Thursday, September 1, 2022

The Single Use Photo

In what follows I will sound, I am fully aware, exactly like a grumpy old man shouting at clouds. Be that as it may.

Back in the Good Olde Dayes, say, the 1990s, we mostly walked around with, at most, 36 exposures at our beck and call. More if we wanted to fiddle around changing film. We tended to gravitate toward pictures with some weight, whether memorializing something or trying to make a picture somehow "worth printing." We might take a bunch of crummy snaps of Christmas, but because it was Christmas, because it was a memory we wanted to preserve. We might take a bunch of pictures of the crane silhoutted against the sky, but generally with the idea that one of these frames might be a wall-hanger or that at least we were developing skills aimed at some day taking a wall-hanger.

The advent of digital photography made it free to press the button, and the advent of social media created a whole new category of venue for our photos. No longer did they have to have gravitas, no more did they need to be wall-hangers. They could just be pretty, or witty, or fun. Go nuts, take a 100 of them.

Of course, in the old days, we took these things too. Less of them, I think, and we threw them away because there wasn't anything to be done with them. Oh look, a pretty flower. Oh look, a funny sign, or a sign made funny by the guy with the hat standing in front of it. They're not wall-hangers, they're a new kind of consumable, intended to be looked at one (1) time only. They're single-use photos.

"Street photography" is maybe where this is most visible. Compare Robert Frank's book with the stuff we see today. Every frame of Frank's is loaded with meaning, with symbols, with structure. He's trying to communicate something. Most of modern street photography is making a throwaway joke, or noting a momentarily interesting juxtaposition of stuff. Yeah, yeah, there's all sorts of material about a story, but that's BS. The point is that the triangular shadow is pointing at the guy, wow, or that we have strong foreground elements framing a background element, or the complete stranger is doing a funny thing. These are are "lol, next" single-use photos.

The Guardian's "LensCulture street photography awards" are pretty much all of this sort. These are mostly photos nobody would have circled on the contact sheet, but since we've been mired in a photographic culture built around "lol, next" photos, this is now an actual style, a genre, that gets awards. Look at how many of these things are literally "someone's head is covered up by a foreground object, lol."

We see the same phenomenon on random social media, as well. I won't name names, but this morning I ran across a photo, a perfectly pleasing "pretty" picture of nothing, that someone posted to social media. He will never print it, it's very much a "look once, and never again" photo, although it's perfectly pleasant to look at once. Some rando made a negative comment, which is neither here nor there, and then of course the original poster's friends jumped all over extolling the virtues of this essentially throwaway picture. A tale as old as time, if we take "time" as beginning about 2010.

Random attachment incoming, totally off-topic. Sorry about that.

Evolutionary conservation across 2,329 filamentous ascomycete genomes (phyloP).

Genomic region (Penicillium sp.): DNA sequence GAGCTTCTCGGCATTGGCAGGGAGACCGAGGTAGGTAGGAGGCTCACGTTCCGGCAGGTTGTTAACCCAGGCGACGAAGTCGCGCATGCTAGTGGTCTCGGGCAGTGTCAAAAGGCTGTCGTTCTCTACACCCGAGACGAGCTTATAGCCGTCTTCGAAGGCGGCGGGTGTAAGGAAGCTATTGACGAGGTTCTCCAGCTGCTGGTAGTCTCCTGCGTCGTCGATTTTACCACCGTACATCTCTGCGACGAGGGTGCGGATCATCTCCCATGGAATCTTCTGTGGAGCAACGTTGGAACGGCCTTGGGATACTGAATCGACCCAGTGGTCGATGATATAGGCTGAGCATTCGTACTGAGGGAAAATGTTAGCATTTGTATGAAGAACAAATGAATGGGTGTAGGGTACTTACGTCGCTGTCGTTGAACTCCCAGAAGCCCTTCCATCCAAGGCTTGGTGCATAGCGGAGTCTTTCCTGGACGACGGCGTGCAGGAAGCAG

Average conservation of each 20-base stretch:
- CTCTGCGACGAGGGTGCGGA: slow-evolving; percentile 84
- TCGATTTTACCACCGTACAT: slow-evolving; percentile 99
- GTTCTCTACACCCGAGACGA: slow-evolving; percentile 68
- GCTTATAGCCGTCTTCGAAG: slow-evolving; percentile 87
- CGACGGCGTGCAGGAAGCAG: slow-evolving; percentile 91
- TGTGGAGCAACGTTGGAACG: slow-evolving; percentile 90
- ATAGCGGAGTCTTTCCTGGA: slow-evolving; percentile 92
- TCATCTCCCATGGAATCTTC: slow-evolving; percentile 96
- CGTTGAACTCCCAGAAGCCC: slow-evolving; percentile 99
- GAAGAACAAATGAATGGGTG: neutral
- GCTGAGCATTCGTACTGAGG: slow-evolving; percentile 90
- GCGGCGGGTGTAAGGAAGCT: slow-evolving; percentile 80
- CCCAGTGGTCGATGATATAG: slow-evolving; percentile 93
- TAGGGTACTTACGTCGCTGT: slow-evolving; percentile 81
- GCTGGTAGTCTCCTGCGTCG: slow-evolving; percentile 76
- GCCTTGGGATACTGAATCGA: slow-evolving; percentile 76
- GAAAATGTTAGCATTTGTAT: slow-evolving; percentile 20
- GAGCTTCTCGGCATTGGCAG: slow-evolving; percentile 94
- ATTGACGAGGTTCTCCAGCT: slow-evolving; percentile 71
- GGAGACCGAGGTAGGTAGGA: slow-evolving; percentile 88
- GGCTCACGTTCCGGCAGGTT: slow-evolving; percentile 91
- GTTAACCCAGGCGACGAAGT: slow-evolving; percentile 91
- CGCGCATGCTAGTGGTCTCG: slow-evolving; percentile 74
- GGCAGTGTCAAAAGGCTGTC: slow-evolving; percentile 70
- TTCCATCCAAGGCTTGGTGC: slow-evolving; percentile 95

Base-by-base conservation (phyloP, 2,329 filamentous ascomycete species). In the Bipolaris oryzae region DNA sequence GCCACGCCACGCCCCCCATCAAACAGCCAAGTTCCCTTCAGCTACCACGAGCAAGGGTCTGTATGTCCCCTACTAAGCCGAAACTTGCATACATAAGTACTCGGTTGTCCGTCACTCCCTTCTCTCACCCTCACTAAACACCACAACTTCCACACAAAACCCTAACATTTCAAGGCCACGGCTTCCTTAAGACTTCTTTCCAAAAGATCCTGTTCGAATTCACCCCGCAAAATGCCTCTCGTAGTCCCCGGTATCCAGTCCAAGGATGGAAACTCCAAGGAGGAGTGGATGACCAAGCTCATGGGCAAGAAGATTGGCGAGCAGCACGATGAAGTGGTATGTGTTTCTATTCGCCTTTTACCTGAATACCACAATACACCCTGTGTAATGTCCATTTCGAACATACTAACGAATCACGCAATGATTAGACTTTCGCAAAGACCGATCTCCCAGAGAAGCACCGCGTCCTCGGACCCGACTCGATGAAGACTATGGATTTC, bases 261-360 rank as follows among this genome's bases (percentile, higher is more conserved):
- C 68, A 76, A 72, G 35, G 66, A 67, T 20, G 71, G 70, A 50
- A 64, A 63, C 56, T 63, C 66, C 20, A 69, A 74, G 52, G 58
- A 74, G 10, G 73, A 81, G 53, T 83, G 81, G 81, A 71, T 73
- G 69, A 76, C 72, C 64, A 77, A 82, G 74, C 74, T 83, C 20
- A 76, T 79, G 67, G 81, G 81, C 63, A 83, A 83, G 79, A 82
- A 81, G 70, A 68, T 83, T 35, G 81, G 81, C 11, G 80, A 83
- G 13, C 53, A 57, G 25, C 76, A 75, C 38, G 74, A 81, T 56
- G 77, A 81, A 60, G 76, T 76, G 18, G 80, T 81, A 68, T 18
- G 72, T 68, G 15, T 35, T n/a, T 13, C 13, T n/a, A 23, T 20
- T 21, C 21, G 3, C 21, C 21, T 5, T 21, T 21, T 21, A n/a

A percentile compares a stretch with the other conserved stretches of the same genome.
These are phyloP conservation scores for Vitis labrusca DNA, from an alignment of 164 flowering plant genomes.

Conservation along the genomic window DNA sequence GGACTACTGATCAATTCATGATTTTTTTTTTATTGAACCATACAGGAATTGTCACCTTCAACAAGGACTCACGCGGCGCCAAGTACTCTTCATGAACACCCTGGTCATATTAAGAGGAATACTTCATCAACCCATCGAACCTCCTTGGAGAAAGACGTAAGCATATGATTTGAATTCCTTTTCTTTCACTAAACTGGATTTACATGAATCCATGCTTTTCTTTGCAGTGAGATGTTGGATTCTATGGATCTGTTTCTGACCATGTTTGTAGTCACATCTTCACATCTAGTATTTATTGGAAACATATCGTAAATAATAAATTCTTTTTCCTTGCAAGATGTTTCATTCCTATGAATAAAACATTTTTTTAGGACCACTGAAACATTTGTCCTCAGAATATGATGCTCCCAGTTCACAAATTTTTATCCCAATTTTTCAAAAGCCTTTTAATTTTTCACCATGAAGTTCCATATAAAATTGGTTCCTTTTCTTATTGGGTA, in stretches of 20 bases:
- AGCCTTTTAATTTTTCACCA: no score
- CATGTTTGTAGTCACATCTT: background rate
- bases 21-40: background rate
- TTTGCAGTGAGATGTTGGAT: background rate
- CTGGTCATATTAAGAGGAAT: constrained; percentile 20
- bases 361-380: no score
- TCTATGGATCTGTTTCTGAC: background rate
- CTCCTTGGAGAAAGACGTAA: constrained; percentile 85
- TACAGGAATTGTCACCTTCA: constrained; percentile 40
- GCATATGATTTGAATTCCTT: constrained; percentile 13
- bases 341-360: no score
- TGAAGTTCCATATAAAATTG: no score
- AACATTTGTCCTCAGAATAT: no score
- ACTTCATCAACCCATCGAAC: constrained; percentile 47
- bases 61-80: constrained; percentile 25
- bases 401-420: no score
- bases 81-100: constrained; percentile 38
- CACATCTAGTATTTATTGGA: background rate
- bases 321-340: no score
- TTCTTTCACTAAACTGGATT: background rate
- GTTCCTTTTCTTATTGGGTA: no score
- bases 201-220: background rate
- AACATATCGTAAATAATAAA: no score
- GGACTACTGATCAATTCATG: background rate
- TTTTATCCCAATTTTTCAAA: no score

I'm not even arguing that this is a bad thing, it is what it is. The point is, it's a new thing. The idea of the throwaway picture, the "hey, look at this, cool huh?" "yeah, cool" photo, the single-use photo, is by far the dominant idiom. It is what photographers aspire to learn to do. There are millions of hours of youtube videos that teach you how to do this. It mostly didn't exist before 2010.

I have this vague notion that I wrote something like this a long long time ago, the idea of a photo as an artifact that says no more than "look at this?" but I can't find it.


  1. The Guardian did up an online article, but it's a "LensCulture" thing: (a Guardian staffer was on the jury). I'm curious if any of the winners are professional photojournalists. There is no bio info that I can find. I suppose I could google them one by one, but this seems like a curious omission. Suffice to say, it's a pretty random package, including the anodyne and arguably irrelevant title, "What is life about?"

  2. This is the price we pay for the Web's abolition of "curation". Once, apart from someone else's family album or holiday slide-show, you'd only ever see photos that had survived the passage through many layers of selection and editing. Now, it's like the crowd has broken down the fences at the festival, and invaded the stage.

    These "single-use" photos are crowd-pleasers, photos of the crowd, by the crowd, for the crowd. I'm all in favour of democracy, but I want to see the result of fair, orderly elections, not an angry shouting mob. (Yes, draw your own Trumpist conclusions from that).


  3. The Street Photography days of Winogrand and Meyerowitz are over. I would say that 90% of the Lens Culture Street Photography Awards were not what I knew as street photography. I personally don't think that the demise of film and the rise of digital photography is the reason so little of meaningful photographs. It still depends on the individual photographer. Even if he or she takes 32 shots with a digital camera, he or she still has to find one, if there is one, that captures the reason the shot was taken. -- Arthur Shapiro